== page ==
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July 13, 2022

Six Things I Want To See At The Track and Field World Championships

As the who’s who of global track fandom descends upon the 146th biggest city in the United States this week, I am anxiously awaiting the arrival of the first-ever World Championships held on US soil. Why it took until the 18th edition to bring the most dominant team in the sport a home game, I don’t fully understand, but alas, it is here.

The World Athletics President, Lord Sebastian Coe, who older readers may remember from his world records and gold medals, has cited on multiple media tours the dire need to capture the investment and attention of the American audience. How did everyone in charge for the previous 39 years miss so hard? The best place to start trying to grow the sport is obviously in the country that’s the best at it (Team USA has 170 World Championship gold medals, second place is Kenya with 60). And it doesn’t hurt that the country’s GDP is $19 trillion!

If you expect me to spew some negative opinions about the meet being hosted in Eugene, then dear reader, you are sorely mistaken. Much like Long Island, if you aren’t from here, then it’s not okay to make fun of it — you have to earn that right. (And I hope my patriotism isn’t losing the international crowd. The United States is bad at a lot of things, it’s just that running fast and making money happen to be two of the things we’re not.)

In both public and private circles, I may have lamented that the Hayward faithful have been so over inundated with meets that that good old-fashioned Hayward Magic may be losing some of its allure.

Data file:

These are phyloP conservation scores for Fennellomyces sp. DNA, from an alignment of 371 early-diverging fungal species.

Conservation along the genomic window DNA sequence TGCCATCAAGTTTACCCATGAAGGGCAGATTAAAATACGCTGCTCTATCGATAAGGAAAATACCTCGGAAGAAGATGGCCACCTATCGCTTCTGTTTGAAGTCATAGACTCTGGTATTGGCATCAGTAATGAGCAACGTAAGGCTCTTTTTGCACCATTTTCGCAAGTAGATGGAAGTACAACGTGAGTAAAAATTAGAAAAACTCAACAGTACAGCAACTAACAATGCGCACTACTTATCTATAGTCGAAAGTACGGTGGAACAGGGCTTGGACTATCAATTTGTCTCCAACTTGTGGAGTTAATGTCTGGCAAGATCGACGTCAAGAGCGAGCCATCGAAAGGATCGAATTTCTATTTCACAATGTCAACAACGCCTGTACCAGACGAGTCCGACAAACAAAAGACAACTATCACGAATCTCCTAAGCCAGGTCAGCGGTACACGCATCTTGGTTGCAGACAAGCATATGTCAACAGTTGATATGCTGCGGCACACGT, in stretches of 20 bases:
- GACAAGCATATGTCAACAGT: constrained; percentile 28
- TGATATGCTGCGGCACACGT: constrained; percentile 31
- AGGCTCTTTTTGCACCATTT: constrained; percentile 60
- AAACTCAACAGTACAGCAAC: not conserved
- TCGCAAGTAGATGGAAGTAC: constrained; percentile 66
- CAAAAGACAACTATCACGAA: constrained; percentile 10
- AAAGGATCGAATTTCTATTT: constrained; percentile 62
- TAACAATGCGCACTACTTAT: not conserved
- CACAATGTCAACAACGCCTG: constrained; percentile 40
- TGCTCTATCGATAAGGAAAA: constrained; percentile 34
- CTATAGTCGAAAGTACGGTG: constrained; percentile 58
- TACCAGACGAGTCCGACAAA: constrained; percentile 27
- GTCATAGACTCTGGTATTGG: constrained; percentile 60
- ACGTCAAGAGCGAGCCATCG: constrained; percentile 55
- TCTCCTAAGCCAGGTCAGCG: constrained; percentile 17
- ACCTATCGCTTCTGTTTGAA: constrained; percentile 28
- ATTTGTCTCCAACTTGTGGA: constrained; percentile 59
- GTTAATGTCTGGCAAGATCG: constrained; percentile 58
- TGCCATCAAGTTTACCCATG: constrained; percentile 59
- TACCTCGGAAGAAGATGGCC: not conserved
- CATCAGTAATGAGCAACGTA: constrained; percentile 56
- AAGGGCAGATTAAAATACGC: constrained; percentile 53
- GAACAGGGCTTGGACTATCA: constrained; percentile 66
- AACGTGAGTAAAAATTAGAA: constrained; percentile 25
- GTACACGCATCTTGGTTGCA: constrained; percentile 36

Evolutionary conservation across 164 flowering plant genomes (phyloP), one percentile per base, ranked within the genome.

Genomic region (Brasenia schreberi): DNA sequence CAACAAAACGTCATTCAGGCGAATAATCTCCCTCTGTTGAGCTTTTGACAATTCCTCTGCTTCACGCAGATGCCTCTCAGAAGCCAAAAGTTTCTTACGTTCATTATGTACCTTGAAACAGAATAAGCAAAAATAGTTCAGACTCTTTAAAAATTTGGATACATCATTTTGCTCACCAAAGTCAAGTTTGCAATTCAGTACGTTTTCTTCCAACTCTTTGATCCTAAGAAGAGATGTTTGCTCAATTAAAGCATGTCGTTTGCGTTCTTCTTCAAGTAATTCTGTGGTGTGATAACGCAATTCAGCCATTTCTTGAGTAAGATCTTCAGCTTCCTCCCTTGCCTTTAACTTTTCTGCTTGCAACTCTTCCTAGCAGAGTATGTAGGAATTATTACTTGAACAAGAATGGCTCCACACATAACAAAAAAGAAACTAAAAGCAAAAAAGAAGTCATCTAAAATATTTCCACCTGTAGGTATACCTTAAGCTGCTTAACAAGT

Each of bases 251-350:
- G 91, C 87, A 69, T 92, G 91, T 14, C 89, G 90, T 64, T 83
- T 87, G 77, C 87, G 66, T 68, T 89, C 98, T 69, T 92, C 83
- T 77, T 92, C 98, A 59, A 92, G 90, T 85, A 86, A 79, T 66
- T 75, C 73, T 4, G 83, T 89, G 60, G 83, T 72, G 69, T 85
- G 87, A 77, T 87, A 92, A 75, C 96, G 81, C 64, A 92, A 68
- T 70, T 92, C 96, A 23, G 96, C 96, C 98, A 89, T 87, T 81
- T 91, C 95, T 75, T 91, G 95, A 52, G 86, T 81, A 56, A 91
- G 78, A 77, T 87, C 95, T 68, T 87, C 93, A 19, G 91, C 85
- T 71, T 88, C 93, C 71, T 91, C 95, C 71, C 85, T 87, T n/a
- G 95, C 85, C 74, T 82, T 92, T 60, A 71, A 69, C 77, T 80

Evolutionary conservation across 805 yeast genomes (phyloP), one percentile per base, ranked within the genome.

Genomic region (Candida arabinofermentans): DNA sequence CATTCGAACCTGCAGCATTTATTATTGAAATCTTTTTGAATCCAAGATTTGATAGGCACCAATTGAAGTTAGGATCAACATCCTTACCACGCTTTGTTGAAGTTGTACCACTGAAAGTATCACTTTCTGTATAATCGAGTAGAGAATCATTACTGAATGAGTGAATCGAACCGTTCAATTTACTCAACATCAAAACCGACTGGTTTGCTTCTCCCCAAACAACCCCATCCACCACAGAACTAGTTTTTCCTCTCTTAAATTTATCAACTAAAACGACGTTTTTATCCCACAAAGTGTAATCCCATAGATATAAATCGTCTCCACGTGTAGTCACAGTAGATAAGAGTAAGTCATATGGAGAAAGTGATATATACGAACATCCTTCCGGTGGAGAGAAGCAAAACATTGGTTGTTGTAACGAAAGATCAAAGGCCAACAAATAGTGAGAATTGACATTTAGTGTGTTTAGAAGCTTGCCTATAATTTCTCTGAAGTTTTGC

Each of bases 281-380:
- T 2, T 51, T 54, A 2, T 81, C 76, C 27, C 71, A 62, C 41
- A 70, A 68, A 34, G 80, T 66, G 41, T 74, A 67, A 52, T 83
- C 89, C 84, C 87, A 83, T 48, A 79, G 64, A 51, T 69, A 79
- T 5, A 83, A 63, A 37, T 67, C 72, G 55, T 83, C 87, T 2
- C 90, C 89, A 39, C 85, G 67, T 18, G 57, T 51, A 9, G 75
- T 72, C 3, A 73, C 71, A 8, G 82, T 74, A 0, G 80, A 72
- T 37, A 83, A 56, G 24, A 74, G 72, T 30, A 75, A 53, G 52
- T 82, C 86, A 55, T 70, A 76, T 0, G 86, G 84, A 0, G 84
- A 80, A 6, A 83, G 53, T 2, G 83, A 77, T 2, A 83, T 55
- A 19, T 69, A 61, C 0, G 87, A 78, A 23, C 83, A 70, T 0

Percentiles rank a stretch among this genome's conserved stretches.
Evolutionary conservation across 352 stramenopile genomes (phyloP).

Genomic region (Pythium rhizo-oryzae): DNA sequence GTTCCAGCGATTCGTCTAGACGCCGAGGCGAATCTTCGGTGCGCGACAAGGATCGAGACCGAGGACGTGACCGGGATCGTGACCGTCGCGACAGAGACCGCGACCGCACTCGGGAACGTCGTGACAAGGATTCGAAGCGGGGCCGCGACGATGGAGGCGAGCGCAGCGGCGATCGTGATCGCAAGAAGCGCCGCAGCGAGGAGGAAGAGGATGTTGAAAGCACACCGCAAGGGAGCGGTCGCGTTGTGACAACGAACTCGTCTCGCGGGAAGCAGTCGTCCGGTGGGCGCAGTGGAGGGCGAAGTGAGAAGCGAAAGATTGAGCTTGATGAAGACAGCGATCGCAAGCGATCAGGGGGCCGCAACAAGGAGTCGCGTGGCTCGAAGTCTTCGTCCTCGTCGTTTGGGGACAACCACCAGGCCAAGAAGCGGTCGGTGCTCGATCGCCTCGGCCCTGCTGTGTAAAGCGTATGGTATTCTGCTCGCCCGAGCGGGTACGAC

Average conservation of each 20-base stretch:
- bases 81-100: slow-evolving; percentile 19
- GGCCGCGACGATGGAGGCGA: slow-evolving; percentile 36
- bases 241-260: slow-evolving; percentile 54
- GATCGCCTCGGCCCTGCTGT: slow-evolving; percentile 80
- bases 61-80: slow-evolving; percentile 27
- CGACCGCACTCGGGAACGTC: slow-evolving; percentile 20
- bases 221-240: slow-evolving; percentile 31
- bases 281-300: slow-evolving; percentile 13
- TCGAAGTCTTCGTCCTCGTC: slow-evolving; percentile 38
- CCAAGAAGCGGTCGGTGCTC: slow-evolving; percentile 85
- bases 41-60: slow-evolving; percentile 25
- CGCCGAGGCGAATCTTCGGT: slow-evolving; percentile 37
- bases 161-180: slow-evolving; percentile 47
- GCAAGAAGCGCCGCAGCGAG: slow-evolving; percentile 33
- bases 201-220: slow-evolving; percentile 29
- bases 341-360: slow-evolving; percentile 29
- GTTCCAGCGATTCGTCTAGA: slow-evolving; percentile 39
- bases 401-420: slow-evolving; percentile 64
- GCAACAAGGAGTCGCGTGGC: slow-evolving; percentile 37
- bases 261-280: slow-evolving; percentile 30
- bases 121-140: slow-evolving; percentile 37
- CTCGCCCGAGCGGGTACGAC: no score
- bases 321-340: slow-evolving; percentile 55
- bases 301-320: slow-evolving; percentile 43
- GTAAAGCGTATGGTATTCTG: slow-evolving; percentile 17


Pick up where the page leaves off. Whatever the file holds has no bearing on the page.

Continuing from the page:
But those thoughts are reserved for events like an NCAA or USA Championship — not an event of this caliber. This stadium is not only the most comfortable place I have ever watched a track meet, it’s the best venue I have ever taken in any sporting event. (Yes, even including old Yankee Stadium.) And we haven’t seen it rock to its fullest!

That’s why I am desperately rooting for the success of the World Championships. To help make that happen, here are the things I want to see most during the next week and a half.

I want to see fans’ reactions.

I’ve spent a solid percentage of my life in Eugene, but others have only heard about it and will be experiencing Track Town, USA, for the first time. Surely there will be skeptics, and I want to be there to witness their initial impressions of the airport, the few bars and restaurants, Pre’s trail, the gas pump (where somebody has to pump your gas for you — perhaps a slice of home for those traveling from New Jersey), the university, the stadium and everything else that comes with spending a week in Eugene geeking out about track. For many international visitors, this may be their first time in the United States, and while it isn’t the New York City skyscrapers, walk one block south of the stadium and that’s a pretty solid taste of Americana. Does the history of Oregon, Nike, and a mustachioed guy who never won an international medal mean anything to someone from Sweden? I’m interested to find out!

I want to see World Records.

What a greedy request! If the over/under is set at 2.5, what are you taking? To begin, there is Mondo Duplantis and the question of whether or not he can match his 6.20m vault from indoors on the outdoor runway. One year ago, Ryan Crouser tossed the shot put 23.37m at the Olympic Trials in this same ring and he’s rounding into shape at the right time. At the World Indoor Championships, Yulimar Rojas triple jumped her way into the record books with a 15.74m leap, but has only competed in her primary event a single time outdoors.

Then there are the hurdles — Sydney McLaughlin broke her own in the 400mH at the US Championships, but it didn’t get quite the fanfare you’d expect. After all, she didn’t even post on Instagram about it. Karsten Warholm hasn’t finished a single race in 2022, but I’d be remiss not to mention him. And Keni Harrison was only .14 off in the 100H running into a headwind. There are a few other events whose all-time marks could be under threat, and if the track gets hot enough to cook an egg then we might just make a few omelets.